Autodesk 2014 Tutorials
by: IBCGROUP • 2
The introduction of a ‘suites’ based sale meant that users could only have the option of taking on a bundle of tools. Alongside the various flavours of Inventor, the Product Design Suite now also includes Alias Design (for industrial design and surface modelling), 3ds max, Showcase, Mudbox and Vault.
The higher end suites also include NavisWorks Manage for factory layout and design. While the suites approach undoubtedly offers huge value for money, the facts are that for those engaged in design, the core area of interest is always going to be Inventor.
So, in the next few pages we’re going to focus on the system, what’s changed and what’s been added in the 2014 release. We’ll also touch on some of the other applications and services that are available as part of the package.
Looking at what’s new in documentation, the updates to the core Inventor system seem to a little lacking in this release. We’ll explore the possible reasons for that later on, but for now, let’s look at the updates.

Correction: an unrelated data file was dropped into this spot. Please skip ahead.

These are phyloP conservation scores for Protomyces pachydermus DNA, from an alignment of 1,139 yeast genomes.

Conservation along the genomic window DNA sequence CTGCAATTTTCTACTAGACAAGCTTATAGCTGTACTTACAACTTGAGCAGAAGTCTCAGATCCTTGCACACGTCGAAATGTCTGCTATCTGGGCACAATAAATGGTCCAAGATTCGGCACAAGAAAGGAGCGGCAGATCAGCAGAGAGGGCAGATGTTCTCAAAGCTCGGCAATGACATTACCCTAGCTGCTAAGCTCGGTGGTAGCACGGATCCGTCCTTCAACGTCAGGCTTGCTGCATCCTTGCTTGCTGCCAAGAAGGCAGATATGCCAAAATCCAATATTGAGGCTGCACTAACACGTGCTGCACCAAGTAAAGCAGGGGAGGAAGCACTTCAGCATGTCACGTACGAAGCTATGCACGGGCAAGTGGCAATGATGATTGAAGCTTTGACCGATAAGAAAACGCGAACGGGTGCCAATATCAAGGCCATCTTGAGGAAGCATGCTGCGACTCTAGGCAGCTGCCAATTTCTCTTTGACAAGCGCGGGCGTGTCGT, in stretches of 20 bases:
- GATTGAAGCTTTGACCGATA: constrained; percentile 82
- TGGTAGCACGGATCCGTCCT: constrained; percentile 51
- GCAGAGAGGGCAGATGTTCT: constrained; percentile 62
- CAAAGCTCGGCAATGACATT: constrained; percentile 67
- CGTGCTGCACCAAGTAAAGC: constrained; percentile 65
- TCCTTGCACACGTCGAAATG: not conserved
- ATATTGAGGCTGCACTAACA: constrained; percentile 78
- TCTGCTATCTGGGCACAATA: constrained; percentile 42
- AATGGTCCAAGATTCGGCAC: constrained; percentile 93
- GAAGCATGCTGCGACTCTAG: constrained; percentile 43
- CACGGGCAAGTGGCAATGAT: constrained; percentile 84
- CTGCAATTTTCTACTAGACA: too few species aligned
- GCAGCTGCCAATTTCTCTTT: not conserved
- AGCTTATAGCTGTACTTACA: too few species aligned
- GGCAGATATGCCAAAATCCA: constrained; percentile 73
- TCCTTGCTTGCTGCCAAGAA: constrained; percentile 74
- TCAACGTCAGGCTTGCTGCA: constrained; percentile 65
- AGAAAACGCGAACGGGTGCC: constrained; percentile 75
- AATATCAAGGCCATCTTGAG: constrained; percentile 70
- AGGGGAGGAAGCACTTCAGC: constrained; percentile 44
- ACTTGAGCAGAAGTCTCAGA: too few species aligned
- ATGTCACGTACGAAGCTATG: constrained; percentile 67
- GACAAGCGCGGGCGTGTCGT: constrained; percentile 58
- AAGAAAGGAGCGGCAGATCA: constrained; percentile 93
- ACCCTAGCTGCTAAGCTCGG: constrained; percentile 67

There’s not a huge amount that’s been changed in the part modelling tools — more evolution, than revolution. Although there has been some robustness built into the existing operations.
In terms of sketching, there are new tools to build slots more quickly and more options when sketching rectangles, whether linear or based on an arc.
There’s also been work done on making specific modelling commands more reliable — in particular when sweeping large profiles around small radius corners.
Operations that previously would have failed can now be built where self intersections have caused issues. The same problems also often arise when building coils.
Assemblies are always a challenge but when you get into the hundreds, if not thousands of parts, then things can be difficult, even with today’s workstations.
To assist with the sheer handling and efficiently manipulation of these types of datasets, there are a number of updates that are going to prove useful.
The first is Express mode. This builds on the ‘graphics’ only loading mode that most modern 3D design systems have already.
Express load lets you work with large datasets
The idea is that when an assembly is above a certain size (it’s typically user defined based on number of parts), the system can load it in a pure graphics only mode. While this isn’t anything new, the tools added to back it up most certainly are.
With the model loaded in Express mode, the user can still add, remove or substitute parts/sub-assemblies and work with the product structure (assembly tree). All without having to load the full model.